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Kinetis Drone: Driving the Electronic Speed Controllers

Erich Styger's DIY drone project continues with new controllers.

· IoT Zone

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In “Kinetis Drone: Frame Construction with Graupner Race Copter Alpha 250 Q” I have assembled the frame for my Kinetis Drone. In this post I’m going to drive the ESCs (Electronic Speed Controllers) with the Freescale FRDM-K22F board:

Graupner S3055 ESC

Graupner S3055 ESC (Source: Graupner)

Electronic Speed Controller (ESC)

The Graupler Race Copter Alpha 250 kit included 4 Electronic Speed Controllers (ESC’s) of type S3055 (http://shop.graupner.de/webuerp/AI?ARTN=S3055). Basically a ESC is small microcontroller board which takes a PWM signal and drives a brushless DC motor:

Graupner S3055

From the S3055 data sheet I have this data:

  • Voltage: 2-4S LiPo (nominal 7.4-14.8V)
  • Dimensions: 25x20x7 mm
  • Weight: 9 Gramm
  • Max current: 12A
  • BEC output: 1A/5V

Battery Elimination Circuit

BEC stands for ‘Battery Elimination Circuit’: basically it means that the ESC can provide me a 5V power with up to 1A from the battery voltage. That way I can power things like the FRDM board on the quadrocopter with that 5V and do not need a dedicated power supply or battery :-). The 5V is provided to the red (5V) cable of the Servo cable. Later I will use that 5V to power the FRDM-K22F board.

Servo PWM

Typically each four of the Servo connectors would be connected to a remote servo receiver like the GR-18 which has up to 8 servo connectors:

Graupner GR-18 Receiver

Graupner GR-18 Receiver (Source: Graupner)

Such a receiver gets the remote controller signal and then sends the PWM signal to the ESC’s. I plan to use such a receiver and use the SUMD (combined digital signal of the servo) to be feed into the FRDM-K22F. That way the FRDM can receive signal from a normal remote controller (beside of Bluetooth and nRF24L01+). I plan to use the Bluetooth and nRF24L01+ for diagnostic data and to drive the Quadrocopter inhouse. But for larger distances and outside I plan to use a normal remote controller.

PWMing the ESCs

Unfortunately the ESC data sheet did not tell what kind of PWM signal :-(. After some research I have found that it takes a normal ‘Servo’ signal (seehttps://en.wikipedia.org/wiki/Servo_control):

  1. Signal Frequency: 50 Hz (20 ms period)
  2. Pulse width (active high) somewhat between 1000 μs (zero throttle) and 2000 μs (full throttle)

It seems that signal frequency has to be at least 50 Hz, but most ESC’s allow a higher frequency up to something between 300 and 400 Hz (seehttp://aeroquad.com/showthread.php?5502-Which-PWM-frequency-do-I-use-to-control-my-ESC). Unfortunately I have not found any data in the Graupner data sheet :-(

ESC Calibration and Initialization

The pulse width minimum and maxium value can be configured with a calibration routine (see http://robots.dacloughb.com/project-2/esc-calibration-programming/). For the quadrocopter I would like to use a range as big as possible between LOW and HIGH.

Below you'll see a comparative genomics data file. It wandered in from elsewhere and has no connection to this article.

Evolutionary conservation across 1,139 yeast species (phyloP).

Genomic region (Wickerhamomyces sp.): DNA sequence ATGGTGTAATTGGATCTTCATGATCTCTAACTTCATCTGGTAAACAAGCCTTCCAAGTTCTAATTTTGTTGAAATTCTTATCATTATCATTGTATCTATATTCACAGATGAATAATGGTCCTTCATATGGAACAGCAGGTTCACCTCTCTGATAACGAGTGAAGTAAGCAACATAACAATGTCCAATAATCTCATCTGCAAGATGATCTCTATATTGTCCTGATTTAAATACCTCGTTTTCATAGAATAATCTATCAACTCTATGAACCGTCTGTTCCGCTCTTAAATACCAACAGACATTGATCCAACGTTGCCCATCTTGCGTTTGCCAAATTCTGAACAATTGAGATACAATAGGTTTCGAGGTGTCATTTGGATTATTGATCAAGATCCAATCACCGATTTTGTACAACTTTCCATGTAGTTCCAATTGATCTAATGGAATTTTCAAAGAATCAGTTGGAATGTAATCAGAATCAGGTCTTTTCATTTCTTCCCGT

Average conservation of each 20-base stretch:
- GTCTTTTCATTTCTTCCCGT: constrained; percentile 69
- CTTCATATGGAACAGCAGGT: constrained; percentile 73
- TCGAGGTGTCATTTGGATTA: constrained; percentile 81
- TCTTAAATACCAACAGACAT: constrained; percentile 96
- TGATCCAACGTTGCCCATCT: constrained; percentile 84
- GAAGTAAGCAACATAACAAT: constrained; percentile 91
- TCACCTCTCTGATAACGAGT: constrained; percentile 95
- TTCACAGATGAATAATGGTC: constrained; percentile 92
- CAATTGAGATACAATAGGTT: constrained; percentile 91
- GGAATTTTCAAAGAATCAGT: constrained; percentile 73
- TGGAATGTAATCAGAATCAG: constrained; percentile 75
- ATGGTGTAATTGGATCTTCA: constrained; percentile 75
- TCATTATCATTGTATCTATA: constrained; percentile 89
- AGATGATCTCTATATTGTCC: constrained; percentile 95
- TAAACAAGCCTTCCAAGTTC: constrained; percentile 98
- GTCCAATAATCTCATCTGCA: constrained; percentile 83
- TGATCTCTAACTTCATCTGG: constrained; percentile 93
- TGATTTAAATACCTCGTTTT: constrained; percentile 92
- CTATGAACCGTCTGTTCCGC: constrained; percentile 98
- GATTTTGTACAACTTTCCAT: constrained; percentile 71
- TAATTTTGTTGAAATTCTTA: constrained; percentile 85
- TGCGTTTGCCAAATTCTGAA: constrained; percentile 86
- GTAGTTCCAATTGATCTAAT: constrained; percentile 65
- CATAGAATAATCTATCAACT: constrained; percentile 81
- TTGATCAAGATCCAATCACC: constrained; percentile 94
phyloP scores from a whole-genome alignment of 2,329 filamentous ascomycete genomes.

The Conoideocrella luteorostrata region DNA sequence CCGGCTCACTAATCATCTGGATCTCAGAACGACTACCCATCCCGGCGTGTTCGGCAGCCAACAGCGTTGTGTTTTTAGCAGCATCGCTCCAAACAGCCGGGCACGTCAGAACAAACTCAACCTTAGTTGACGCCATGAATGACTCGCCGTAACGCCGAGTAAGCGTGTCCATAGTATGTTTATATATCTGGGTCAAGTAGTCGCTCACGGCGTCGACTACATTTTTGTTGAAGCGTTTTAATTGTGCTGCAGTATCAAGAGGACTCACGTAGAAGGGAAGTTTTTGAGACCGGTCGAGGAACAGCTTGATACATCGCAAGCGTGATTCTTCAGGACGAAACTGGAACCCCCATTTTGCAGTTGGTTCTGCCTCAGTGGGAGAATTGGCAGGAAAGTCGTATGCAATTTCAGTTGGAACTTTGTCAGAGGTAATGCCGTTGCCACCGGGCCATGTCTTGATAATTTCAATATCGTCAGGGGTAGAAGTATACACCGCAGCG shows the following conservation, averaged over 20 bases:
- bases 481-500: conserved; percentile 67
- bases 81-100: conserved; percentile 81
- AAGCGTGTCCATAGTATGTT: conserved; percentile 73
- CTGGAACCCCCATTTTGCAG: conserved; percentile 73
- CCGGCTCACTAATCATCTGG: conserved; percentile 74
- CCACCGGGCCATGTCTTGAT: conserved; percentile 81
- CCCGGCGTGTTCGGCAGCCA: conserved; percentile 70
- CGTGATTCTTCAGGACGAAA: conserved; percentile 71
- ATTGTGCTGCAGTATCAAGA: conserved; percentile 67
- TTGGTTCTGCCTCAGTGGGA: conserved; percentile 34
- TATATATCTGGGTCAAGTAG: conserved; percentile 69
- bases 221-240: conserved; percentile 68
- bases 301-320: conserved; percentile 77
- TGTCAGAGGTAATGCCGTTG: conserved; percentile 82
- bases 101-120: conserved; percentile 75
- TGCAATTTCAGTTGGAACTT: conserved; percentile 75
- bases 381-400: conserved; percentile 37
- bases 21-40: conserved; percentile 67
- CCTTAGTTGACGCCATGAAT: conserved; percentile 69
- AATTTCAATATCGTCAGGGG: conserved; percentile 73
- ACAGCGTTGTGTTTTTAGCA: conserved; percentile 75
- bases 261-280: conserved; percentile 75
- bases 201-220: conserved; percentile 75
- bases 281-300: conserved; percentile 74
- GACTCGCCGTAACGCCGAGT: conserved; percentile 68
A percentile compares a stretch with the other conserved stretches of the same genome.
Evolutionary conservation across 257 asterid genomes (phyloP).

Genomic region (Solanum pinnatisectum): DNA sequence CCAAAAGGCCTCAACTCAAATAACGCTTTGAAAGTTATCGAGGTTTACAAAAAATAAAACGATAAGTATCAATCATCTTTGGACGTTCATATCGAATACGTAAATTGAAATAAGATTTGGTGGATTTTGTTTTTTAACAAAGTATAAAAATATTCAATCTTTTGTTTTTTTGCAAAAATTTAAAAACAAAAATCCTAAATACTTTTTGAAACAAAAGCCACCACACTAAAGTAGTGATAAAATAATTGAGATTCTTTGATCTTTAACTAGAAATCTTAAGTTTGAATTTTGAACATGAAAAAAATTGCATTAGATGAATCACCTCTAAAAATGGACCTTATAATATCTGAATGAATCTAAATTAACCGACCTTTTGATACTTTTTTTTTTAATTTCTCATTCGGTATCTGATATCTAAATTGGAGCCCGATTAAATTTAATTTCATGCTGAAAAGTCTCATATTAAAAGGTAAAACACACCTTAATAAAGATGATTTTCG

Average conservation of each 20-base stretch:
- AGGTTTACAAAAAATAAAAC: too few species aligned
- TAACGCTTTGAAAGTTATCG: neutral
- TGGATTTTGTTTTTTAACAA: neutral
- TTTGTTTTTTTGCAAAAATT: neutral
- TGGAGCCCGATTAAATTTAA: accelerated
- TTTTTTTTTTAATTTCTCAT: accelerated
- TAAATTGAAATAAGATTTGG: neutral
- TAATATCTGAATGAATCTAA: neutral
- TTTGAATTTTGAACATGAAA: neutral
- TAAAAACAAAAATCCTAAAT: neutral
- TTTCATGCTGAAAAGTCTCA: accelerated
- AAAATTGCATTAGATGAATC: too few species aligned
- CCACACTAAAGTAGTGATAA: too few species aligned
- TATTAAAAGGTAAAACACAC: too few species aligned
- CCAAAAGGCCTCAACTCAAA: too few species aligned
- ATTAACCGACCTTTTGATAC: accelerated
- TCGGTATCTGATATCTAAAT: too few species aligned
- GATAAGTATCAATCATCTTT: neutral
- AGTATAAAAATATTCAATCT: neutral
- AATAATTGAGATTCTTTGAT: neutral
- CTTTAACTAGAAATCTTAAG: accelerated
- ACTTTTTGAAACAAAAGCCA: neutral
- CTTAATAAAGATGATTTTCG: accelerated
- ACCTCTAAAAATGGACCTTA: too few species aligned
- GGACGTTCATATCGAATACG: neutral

To calibrate the ESC (S3055, but similar for other ESC’s):

  1. Send a PWM signal for ‘max throttle’ to the ESC (say 2000 μs PWM duty).
  2. Power the ESC from the battery.
  3. The ESC beeps twice to show that he detected the signal. The ESC stores this as ‘maximum position’.
  4. Now within at least 2 seconds, send a PWM signal for the low signal (say 1000 μs PWM duty).
  5. The ESC peeps for a long time to show that low position is recognized and stored.

To normally initialize the ESC’s:

  1. Power up the ESC with a PWM signal for ‘min throttle’ to the ESC (say 1000 μs PWM duty).
  2. The ESC beeps once to show that he detected the signal.
  3. Now within at least 2 seconds, send a PWM signal for the low signal (say 1000 μs PWM duty).
  4. The ESC peeps for a long time to show that low position is recognized and stored.
  5. The ESC beeps to show the number of cells (voltate), e.g. 4 times for 14.8V
  6. The ESC beeps a ‘1-2-3’ signal and is ready

The following graph shows the sequence for a calibration (left side) and the normal initialization (right side) with the audio recording:

ESC Calibration and Init

ESC Calibration and Init

With this I have been able to calibrate and initialize the motors. I have now connected the 4 ESC’s to the FRDM-K22F with a small breadboard:

FRDM-K22F with Quadrocopter

FRDM-K22F with Quadrocopter

4 PWM components are setup to drive the motors:

ESC Components

ESC Components

With a Shell/Command line interface over USB CDC and Bluetooth I can control all ESC’s:

Shell to control the ESCs

Shell to control the ESCs


Using an ESC makes it easy to drive a brushless DC motor for a quadrocopter: I need to supply a PWM signal to the ESC, and the ESC will drive the motor.

Next step will be to use the gyro, magnetometer and accelerometer on the FRDM-STBC-AGM01 with the FRDM-K22F. The current state of the project is posted on GitHub.


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Published at DZone with permission of Erich Styger, DZone MVB. See the original article here.

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